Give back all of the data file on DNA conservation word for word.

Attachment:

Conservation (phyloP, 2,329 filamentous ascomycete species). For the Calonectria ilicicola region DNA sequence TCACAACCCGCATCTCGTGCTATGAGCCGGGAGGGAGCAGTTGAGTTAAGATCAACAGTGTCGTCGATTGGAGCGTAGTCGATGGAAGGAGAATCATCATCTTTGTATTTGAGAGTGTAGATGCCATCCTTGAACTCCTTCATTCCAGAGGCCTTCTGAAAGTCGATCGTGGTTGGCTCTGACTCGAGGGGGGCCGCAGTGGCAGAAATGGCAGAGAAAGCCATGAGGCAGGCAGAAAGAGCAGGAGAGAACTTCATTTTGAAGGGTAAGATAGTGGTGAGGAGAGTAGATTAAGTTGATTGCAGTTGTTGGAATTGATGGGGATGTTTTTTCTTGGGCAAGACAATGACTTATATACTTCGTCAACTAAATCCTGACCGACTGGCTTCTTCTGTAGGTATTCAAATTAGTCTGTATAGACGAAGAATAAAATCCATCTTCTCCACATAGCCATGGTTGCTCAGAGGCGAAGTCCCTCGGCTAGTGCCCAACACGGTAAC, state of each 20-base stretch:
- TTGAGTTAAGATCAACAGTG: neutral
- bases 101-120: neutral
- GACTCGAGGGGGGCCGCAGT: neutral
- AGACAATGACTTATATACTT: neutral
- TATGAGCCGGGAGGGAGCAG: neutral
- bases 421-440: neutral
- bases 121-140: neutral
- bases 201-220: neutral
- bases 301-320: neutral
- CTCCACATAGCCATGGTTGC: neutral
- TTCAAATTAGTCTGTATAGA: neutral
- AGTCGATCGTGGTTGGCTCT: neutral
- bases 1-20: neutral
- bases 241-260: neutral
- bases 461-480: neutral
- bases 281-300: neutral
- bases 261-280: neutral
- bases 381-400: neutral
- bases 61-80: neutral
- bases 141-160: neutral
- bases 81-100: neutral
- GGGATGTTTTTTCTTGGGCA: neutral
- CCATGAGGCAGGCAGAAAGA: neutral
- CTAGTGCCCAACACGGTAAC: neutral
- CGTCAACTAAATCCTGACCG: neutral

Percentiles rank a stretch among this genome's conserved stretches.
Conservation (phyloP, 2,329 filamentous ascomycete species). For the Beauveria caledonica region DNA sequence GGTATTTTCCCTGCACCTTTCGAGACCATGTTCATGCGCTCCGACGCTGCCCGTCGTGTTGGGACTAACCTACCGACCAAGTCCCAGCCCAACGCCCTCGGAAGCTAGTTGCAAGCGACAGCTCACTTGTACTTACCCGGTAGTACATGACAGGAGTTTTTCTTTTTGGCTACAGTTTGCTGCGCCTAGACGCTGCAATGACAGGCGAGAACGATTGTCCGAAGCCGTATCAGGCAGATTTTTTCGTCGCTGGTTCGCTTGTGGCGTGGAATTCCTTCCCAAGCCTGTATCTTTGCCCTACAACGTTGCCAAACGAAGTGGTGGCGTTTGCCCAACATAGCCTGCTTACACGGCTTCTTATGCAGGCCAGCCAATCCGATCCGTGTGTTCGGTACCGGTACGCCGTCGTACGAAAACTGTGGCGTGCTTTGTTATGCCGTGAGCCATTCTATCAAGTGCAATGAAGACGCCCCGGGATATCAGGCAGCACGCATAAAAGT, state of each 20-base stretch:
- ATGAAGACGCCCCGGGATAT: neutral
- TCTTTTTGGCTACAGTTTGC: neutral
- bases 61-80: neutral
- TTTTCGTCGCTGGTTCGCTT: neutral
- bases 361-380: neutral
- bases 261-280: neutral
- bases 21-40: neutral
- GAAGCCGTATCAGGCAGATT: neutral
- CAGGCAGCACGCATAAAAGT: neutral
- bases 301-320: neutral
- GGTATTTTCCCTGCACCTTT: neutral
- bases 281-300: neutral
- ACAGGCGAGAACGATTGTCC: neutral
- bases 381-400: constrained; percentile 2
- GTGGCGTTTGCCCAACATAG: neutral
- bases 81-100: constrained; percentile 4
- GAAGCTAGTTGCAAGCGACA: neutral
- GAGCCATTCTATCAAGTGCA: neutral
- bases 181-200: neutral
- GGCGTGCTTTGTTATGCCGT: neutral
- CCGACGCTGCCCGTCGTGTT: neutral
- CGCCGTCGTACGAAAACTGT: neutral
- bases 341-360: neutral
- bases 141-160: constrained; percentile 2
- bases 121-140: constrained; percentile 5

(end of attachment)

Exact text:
Conservation (phyloP, 2,329 filamentous ascomycete species). For the Calonectria ilicicola region DNA sequence TCACAACCCGCATCTCGTGCTATGAGCCGGGAGGGAGCAGTTGAGTTAAGATCAACAGTGTCGTCGATTGGAGCGTAGTCGATGGAAGGAGAATCATCATCTTTGTATTTGAGAGTGTAGATGCCATCCTTGAACTCCTTCATTCCAGAGGCCTTCTGAAAGTCGATCGTGGTTGGCTCTGACTCGAGGGGGGCCGCAGTGGCAGAAATGGCAGAGAAAGCCATGAGGCAGGCAGAAAGAGCAGGAGAGAACTTCATTTTGAAGGGTAAGATAGTGGTGAGGAGAGTAGATTAAGTTGATTGCAGTTGTTGGAATTGATGGGGATGTTTTTTCTTGGGCAAGACAATGACTTATATACTTCGTCAACTAAATCCTGACCGACTGGCTTCTTCTGTAGGTATTCAAATTAGTCTGTATAGACGAAGAATAAAATCCATCTTCTCCACATAGCCATGGTTGCTCAGAGGCGAAGTCCCTCGGCTAGTGCCCAACACGGTAAC, state of each 20-base stretch:
- TTGAGTTAAGATCAACAGTG: neutral
- bases 101-120: neutral
- GACTCGAGGGGGGCCGCAGT: neutral
- AGACAATGACTTATATACTT: neutral
- TATGAGCCGGGAGGGAGCAG: neutral
- bases 421-440: neutral
- bases 121-140: neutral
- bases 201-220: neutral
- bases 301-320: neutral
- CTCCACATAGCCATGGTTGC: neutral
- TTCAAATTAGTCTGTATAGA: neutral
- AGTCGATCGTGGTTGGCTCT: neutral
- bases 1-20: neutral
- bases 241-260: neutral
- bases 461-480: neutral
- bases 281-300: neutral
- bases 261-280: neutral
- bases 381-400: neutral
- bases 61-80: neutral
- bases 141-160: neutral
- bases 81-100: neutral
- GGGATGTTTTTTCTTGGGCA: neutral
- CCATGAGGCAGGCAGAAAGA: neutral
- CTAGTGCCCAACACGGTAAC: neutral
- CGTCAACTAAATCCTGACCG: neutral

Percentiles rank a stretch among this genome's conserved stretches.
Conservation (phyloP, 2,329 filamentous ascomycete species). For the Beauveria caledonica region DNA sequence GGTATTTTCCCTGCACCTTTCGAGACCATGTTCATGCGCTCCGACGCTGCCCGTCGTGTTGGGACTAACCTACCGACCAAGTCCCAGCCCAACGCCCTCGGAAGCTAGTTGCAAGCGACAGCTCACTTGTACTTACCCGGTAGTACATGACAGGAGTTTTTCTTTTTGGCTACAGTTTGCTGCGCCTAGACGCTGCAATGACAGGCGAGAACGATTGTCCGAAGCCGTATCAGGCAGATTTTTTCGTCGCTGGTTCGCTTGTGGCGTGGAATTCCTTCCCAAGCCTGTATCTTTGCCCTACAACGTTGCCAAACGAAGTGGTGGCGTTTGCCCAACATAGCCTGCTTACACGGCTTCTTATGCAGGCCAGCCAATCCGATCCGTGTGTTCGGTACCGGTACGCCGTCGTACGAAAACTGTGGCGTGCTTTGTTATGCCGTGAGCCATTCTATCAAGTGCAATGAAGACGCCCCGGGATATCAGGCAGCACGCATAAAAGT, state of each 20-base stretch:
- ATGAAGACGCCCCGGGATAT: neutral
- TCTTTTTGGCTACAGTTTGC: neutral
- bases 61-80: neutral
- TTTTCGTCGCTGGTTCGCTT: neutral
- bases 361-380: neutral
- bases 261-280: neutral
- bases 21-40: neutral
- GAAGCCGTATCAGGCAGATT: neutral
- CAGGCAGCACGCATAAAAGT: neutral
- bases 301-320: neutral
- GGTATTTTCCCTGCACCTTT: neutral
- bases 281-300: neutral
- ACAGGCGAGAACGATTGTCC: neutral
- bases 381-400: constrained; percentile 2
- GTGGCGTTTGCCCAACATAG: neutral
- bases 81-100: constrained; percentile 4
- GAAGCTAGTTGCAAGCGACA: neutral
- GAGCCATTCTATCAAGTGCA: neutral
- bases 181-200: neutral
- GGCGTGCTTTGTTATGCCGT: neutral
- CCGACGCTGCCCGTCGTGTT: neutral
- CGCCGTCGTACGAAAACTGT: neutral
- bases 341-360: neutral
- bases 141-160: constrained; percentile 2
- bases 121-140: constrained; percentile 5